Top 10 facts you didn't know about tea

Top 10 facts you didn't know about tea

Top 10 facts about tea


How did the UK become a tea drinking nation?

The custom of drinking tea reportedly dates back to the third millennium BC in China. The English were relatively late to the ‘tea party’ as it was Portuguese and Dutch traders who first imported tea to Europe.

During the 1660s King Charles II, and his wife the Portuguese Infanta Catherine de Braganza, made tea a popular drink among the elite in the UK.

According to the UK Tea & Infusions Association: “She was a Portuguese princess, and a tea addict, and it was her love of the drink that established tea as a fashionable beverage first at court, and then among the wealthy classes as a whole.”


How did tea become a drink of the masses?

Reports claim it was the coffee houses in the 1600s that were responsible for selling the brew but it was still the drink of the elite. By the 18th century Government taxation on tea meant smuggling was rife across the UK.

William Pitt, the Prime Minister, introduced the Commutation Act of 1784, which reduced the tax on tea from 119% to 12.5%. The resulting drop in price meant that, by the 19th Century, tea had become a drink for all classes.


The origins of Afternoon Tea

According to website History UK the whole concept of afternoon tea was introduced in England by Anna, the seventh Duchess of Bedford, in the year 1840.

“The Duchess would become hungry around four o’clock in the afternoon,” it said

“The Duchess asked that a tray of tea, bread and butter (some time earlier, the Earl of Sandwich had had the idea of putting a filling between two slices of bread) and cake be brought to her room during the late afternoon.”


The Drinker:

Young people, particularly women, are driving tea consumption in the UK, the National Tea Day Modern Tea Trends 2019 report recently revealed. 

In its survey of 50 tea brands, it found that half (50%) saw the 24 to 35-year-old segment as their biggest growing demographic, followed by 25% that highlighted the 35 to 45-year-old age group.

The majority of tea companies (69%) said growth was being driven by female drinkers, with only 12% saying growth was from male drinkers, while 19% did not know.


How much is the current tea market worth in the out-of-home market?

Allegra World Coffee Portal’s report into the out-of-home tea market in 2018 predicted continued growth over the next five years in the tea market.

Allegra forecasted total sector value was expected to reach £439m by 2022, representing 9.2% CAGR growth for the period.

Euromonitor International revealed that tea declined by 3% in retail volume terms, but recorded 2% retail current value growth in 2018.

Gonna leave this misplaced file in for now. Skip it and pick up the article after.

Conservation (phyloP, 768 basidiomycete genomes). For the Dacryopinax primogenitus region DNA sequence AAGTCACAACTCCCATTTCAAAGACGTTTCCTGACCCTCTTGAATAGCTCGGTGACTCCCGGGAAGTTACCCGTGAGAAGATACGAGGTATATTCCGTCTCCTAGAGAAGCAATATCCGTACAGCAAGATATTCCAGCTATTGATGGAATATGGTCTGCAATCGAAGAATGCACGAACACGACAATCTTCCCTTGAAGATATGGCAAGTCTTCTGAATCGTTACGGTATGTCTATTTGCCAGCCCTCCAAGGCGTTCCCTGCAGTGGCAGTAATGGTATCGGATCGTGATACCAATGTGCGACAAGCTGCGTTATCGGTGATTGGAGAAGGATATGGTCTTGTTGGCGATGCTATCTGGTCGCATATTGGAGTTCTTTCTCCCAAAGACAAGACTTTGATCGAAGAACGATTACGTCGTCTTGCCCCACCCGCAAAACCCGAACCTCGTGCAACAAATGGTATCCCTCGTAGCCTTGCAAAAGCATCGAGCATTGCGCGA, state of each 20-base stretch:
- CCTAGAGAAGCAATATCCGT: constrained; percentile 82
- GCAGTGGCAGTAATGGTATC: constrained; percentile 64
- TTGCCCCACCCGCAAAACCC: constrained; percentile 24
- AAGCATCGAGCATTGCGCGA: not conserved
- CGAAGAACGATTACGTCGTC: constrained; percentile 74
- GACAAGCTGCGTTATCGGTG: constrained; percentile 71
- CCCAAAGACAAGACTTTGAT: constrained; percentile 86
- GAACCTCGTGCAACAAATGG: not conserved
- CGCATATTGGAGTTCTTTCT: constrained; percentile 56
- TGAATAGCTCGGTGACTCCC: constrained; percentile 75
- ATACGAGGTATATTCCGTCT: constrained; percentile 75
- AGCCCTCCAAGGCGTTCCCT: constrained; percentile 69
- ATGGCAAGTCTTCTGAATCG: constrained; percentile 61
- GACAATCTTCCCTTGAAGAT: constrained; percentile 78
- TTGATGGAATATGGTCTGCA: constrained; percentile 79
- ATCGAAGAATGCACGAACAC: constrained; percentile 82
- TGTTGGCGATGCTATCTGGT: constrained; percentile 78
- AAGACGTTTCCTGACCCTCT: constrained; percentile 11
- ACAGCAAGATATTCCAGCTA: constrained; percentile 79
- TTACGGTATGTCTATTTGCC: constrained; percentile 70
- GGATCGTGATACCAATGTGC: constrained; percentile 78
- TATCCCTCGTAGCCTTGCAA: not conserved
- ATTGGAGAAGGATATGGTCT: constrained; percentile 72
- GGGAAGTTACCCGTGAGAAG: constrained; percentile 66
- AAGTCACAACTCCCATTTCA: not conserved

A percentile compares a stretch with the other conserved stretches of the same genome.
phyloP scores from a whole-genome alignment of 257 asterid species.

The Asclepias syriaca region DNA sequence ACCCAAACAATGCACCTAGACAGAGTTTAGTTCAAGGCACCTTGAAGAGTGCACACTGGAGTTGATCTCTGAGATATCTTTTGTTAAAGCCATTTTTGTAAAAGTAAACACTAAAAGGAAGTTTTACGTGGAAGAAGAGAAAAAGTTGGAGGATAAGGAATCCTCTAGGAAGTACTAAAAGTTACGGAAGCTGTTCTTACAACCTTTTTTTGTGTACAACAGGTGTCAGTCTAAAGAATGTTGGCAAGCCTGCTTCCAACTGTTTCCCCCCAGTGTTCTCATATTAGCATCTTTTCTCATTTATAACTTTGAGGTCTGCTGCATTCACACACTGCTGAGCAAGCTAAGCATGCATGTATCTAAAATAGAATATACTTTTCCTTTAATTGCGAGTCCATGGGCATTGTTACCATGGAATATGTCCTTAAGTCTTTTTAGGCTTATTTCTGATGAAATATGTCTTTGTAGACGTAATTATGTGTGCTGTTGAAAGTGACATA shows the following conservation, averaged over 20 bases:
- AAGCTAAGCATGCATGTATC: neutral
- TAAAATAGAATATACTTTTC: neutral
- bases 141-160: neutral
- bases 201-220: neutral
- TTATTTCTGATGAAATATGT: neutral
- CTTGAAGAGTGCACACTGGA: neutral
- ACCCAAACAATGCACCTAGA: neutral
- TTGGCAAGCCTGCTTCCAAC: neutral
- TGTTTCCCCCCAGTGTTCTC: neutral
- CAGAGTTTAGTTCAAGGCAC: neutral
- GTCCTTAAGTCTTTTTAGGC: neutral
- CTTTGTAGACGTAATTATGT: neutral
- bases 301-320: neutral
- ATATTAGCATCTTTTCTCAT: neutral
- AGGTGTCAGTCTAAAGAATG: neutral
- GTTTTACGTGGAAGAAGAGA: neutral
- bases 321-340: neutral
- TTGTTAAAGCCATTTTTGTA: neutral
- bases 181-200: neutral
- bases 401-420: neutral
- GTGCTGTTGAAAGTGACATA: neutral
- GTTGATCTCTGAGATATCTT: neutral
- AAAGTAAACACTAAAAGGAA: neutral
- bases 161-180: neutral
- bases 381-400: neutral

Value and Price

Tea presents better value for the consumer: an average cup of coffee cost £1.98 in 2015 and £2.10 in 2017; while the price of an average cup of tea cost £1.69 in 2015 and £1.77 in 2017,  The Tetley Tea Report 2018 revealed.

Matcha and green tea were two blends that consumers were willing to pay a little more for, and were drinking with greater frequency.



The Tetley Tea Report 2018 agreed that the majority of tea drinkers are aged 35 or under and were looking for a premium drink offering - 59% of 18-34 year olds were seeking to ‘premiumise their drinks choices’.

A survey by National Tea Day of consumers found that they would be prepared to pay £5 for a speciality tea, £4.20 for an iced tea in bottle format served in a glass with garnish, £3.50 for Matcha Latte, £2.20 for herbal tea and £1.85 for breakfast tea.



While tea consumption remains the dominant tea drunk out of home Allegra World Coffee Portal report observed significant growth in fruit, herbal and green tea compared to traditional black tea, with 58% of operators adding more specialty teas to their menus in the last three years.

Ayub Diaz Ayub, National Tea Day founder and tea futurist, said the growth in specialty teas was primarily driven by millennials who were looking for teas which are deemed healthier for body and mind; and were willing to pay more for these nourishing moments


Health and wellness

Health-focused products, such as matcha and kombucha, have been hitting the UK market in response to consumer demands.

National Tea Day, revealed that a staggering 80% of tea brands surveyed confirmed that health and wellness was the overriding trend driving sales and consequently a key growth area for them.

An analyst at Euromonitor International said: "In 2018, several brands launched “tea latte” variants in their portfolios, following the “Superfood Lattes” trend due to out-of-home consumption to reach younger, more health-conscious and Instagram-friendly consumers.

"Furthermore, an increasing number of plant-based options is expected over the forecast period due to the growing focus on dairy-free alternatives, as consumers associate milk-free with natural and healthier options."



Ayub Diaz Ayub, National Tea Day founder and tea futurist, said that there is going to see more tea experiences popping up, whether that’s afternoon teas or tea pairing menus as tea drinkers become more focused on the enjoyment and ‘the moment’ that a cup of tea brings. Venues will need to be offering experiences far beyond what is offered at home in order to succeed next year.

In its survey of F&B leaders it found that 95% highlighted that experience was key to remaining competitive.





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